• 16
    Bob the builder
    Posted Thursday, 26 January 2012 at 5:45 pm | Permalink

    This deserves to be on an obscure Crikey blog as a five line piece with a few links to the original blogs and comments.
    NOT as a main story by a political correspondent.
    THERE ARE MUCH MORE IMPORTANT AND MUCH FUNNIER THINGS GOING ON!!!
    For instance in my locale a private rail operator sent a train across a flooded bridge after 400mm rain overnight, causing massive damage and public cost as well as multi-day closure of the only road or rail access to the rest of the country.
    Perhaps some investment - even if only into the ‘funny’ aspects of the story - would be more relevant than some navel-gazing about a coffee shop FFS.

    This is pathetic Crikey…

  • 17
    Widow Twankey
    Posted Friday, 27 January 2012 at 12:51 am | Permalink

    Lots of Crikey readers work in communications and PR so are very interested to see how other organisations are doing it - well, or not so, in this case. Rather than there being any real news value in this spat, this piece gains it usefulness as an interesting case study. (Although the story is interesting enough to me, a non-Melbournian even.)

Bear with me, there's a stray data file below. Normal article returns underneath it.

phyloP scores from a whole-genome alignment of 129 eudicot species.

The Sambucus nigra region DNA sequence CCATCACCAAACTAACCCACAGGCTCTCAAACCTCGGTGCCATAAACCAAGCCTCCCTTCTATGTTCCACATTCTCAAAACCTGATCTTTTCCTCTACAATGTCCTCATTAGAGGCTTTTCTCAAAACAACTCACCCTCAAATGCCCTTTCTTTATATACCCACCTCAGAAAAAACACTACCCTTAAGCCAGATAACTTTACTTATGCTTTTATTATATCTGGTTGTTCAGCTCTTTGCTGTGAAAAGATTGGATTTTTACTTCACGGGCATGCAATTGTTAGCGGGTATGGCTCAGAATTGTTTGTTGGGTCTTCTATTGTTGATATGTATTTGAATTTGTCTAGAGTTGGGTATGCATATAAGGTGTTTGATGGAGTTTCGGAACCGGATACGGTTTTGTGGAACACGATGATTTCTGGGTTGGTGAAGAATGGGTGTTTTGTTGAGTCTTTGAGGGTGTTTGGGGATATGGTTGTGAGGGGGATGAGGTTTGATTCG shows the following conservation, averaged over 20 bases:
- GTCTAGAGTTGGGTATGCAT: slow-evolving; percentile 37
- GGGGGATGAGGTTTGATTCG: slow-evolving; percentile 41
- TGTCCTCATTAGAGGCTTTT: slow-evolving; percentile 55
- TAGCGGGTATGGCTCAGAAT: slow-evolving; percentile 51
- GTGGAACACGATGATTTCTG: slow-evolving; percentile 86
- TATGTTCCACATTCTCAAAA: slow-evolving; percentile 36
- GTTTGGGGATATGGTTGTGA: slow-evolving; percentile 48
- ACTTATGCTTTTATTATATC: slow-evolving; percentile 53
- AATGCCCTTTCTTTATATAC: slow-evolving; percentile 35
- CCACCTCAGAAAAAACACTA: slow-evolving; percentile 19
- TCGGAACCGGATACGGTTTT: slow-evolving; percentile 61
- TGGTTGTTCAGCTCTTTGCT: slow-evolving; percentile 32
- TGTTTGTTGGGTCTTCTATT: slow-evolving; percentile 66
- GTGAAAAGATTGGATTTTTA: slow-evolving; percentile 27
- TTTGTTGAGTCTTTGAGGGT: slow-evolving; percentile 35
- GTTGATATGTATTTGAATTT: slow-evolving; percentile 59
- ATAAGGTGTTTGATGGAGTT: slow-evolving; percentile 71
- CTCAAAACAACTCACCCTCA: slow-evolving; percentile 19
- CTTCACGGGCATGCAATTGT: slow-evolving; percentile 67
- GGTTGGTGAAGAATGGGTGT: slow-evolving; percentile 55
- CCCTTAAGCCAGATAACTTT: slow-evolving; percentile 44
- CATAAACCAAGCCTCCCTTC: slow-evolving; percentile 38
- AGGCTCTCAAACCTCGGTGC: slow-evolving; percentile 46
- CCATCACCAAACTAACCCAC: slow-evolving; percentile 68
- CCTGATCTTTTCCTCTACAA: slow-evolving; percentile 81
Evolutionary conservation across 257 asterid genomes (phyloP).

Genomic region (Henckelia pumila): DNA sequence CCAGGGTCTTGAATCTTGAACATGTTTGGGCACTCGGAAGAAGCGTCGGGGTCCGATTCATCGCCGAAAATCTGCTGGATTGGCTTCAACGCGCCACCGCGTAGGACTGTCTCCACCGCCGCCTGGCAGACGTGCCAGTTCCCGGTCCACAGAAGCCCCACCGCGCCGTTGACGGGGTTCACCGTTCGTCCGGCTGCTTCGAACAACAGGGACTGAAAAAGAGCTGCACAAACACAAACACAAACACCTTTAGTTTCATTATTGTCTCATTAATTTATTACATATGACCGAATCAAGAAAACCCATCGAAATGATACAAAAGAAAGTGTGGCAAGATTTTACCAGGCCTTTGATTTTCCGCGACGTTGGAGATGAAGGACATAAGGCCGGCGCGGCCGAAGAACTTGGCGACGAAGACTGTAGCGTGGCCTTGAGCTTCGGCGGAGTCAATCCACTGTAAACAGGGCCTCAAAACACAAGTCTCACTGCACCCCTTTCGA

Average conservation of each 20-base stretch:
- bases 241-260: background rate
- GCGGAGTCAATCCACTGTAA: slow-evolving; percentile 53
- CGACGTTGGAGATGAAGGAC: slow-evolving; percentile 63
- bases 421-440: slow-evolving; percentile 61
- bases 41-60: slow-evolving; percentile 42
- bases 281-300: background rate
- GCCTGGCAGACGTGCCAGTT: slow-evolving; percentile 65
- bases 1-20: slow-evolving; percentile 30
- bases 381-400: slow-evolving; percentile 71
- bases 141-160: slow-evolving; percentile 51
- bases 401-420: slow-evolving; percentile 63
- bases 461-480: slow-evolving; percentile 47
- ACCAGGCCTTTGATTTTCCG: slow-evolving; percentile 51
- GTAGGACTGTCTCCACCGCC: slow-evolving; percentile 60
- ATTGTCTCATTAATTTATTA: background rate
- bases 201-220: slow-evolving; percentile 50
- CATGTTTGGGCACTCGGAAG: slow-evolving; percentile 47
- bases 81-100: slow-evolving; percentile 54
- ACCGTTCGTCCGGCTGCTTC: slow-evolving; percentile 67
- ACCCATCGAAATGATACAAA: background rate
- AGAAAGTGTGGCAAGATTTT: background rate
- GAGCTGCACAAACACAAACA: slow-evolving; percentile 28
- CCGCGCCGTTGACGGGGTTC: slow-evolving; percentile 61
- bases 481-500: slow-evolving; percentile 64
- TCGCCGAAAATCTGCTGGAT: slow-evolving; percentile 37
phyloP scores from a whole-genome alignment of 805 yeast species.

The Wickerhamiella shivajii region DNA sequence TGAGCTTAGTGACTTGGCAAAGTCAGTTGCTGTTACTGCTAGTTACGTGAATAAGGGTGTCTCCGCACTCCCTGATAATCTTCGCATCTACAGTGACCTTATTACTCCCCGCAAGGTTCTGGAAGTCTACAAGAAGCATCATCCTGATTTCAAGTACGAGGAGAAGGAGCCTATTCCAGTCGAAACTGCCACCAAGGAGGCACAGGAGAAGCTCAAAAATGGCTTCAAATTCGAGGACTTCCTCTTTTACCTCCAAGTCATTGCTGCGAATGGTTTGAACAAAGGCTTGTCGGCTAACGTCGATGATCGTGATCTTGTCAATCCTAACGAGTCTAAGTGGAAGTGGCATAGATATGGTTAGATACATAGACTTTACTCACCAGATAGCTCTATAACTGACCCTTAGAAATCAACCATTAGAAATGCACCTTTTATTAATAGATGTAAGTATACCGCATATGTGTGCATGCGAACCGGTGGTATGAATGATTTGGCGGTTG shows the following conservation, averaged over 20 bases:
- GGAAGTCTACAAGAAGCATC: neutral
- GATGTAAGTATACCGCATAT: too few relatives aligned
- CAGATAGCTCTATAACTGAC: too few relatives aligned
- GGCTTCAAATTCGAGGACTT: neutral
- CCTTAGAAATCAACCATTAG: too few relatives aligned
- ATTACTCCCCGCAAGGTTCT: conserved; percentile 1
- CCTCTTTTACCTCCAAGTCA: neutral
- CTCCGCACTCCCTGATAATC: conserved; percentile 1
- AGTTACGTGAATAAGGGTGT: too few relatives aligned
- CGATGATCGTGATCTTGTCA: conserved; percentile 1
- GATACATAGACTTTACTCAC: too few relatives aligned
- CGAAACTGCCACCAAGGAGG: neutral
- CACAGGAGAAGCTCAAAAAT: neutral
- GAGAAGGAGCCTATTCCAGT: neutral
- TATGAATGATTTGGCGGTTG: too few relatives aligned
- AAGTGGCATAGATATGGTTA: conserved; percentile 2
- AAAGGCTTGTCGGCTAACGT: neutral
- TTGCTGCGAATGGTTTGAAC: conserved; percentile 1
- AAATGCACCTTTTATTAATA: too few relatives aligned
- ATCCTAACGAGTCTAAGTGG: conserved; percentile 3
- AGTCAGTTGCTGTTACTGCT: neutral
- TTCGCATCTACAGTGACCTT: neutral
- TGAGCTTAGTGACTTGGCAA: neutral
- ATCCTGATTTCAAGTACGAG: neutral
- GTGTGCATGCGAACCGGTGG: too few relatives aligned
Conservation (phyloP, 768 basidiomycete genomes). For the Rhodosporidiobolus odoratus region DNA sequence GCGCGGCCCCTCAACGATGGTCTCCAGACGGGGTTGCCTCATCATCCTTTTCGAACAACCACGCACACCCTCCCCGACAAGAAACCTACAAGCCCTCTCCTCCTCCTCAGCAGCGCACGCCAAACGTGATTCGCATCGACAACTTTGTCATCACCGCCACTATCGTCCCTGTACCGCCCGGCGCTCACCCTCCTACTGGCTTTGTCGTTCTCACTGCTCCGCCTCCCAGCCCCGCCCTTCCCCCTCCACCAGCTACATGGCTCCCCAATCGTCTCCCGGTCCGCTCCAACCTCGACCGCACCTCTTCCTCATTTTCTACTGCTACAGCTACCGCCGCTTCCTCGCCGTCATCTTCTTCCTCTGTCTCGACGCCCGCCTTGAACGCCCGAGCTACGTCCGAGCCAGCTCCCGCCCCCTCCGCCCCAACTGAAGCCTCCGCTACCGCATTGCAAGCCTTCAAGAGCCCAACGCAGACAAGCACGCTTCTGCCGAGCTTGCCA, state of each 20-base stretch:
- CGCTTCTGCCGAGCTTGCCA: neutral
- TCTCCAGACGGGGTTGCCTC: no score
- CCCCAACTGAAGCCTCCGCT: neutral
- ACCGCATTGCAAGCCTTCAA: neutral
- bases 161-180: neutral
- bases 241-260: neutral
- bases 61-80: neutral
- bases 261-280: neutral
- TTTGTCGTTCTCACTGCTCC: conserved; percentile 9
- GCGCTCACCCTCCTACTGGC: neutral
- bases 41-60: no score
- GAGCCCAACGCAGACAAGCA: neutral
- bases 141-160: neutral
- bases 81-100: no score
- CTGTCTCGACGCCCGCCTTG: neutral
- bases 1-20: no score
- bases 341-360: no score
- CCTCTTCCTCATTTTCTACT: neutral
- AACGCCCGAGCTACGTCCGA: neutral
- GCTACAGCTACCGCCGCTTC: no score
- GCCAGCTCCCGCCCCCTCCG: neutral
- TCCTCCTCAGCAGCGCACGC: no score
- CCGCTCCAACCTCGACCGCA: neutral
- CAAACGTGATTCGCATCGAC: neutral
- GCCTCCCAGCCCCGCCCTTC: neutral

I hope those complaining above don’t mind too much bearing with us Crikey readers who are interested in hearing about PR techniques (and gaffes) - especially in social media, where we are all learning.

  • 18
    Bob the builder
    Posted Friday, 27 January 2012 at 7:43 am | Permalink

    @ Widow

    If people who ‘work’ in PR/communications (just ‘cause it’s paid well, doesn’t make it a real job) don’t know not to be overweening w*nkers, no amount of articles will help. This has naught to do with ‘new’ / social media and everything to do with common or garden hubris. Interesting enough for a short, sharp ‘chunky bit’, but a whole article?!?

  • 19
    Vy Pham
    Posted Friday, 27 January 2012 at 12:58 pm | Permalink

    I never comment on articles but…. omg BOB THE BUILDER et al… chill out.

    I agree with Mark “it’s amusing! It’s not a page 3 girl or equivalent low-brow sh*te. Maybe you should subscribe to the Financial Review instead. They have no sense of humour over there that of which I’m aware”

    and with Widow - as a subscriber I subcribe not just for political news but also for media news.

    For the record I quite enjoyed reading the article.

  • 20
    Widow Twankey
    Posted Saturday, 28 January 2012 at 4:13 am | Permalink

    @ Bob
    It’s not always well paid. But point taken on the “real job”.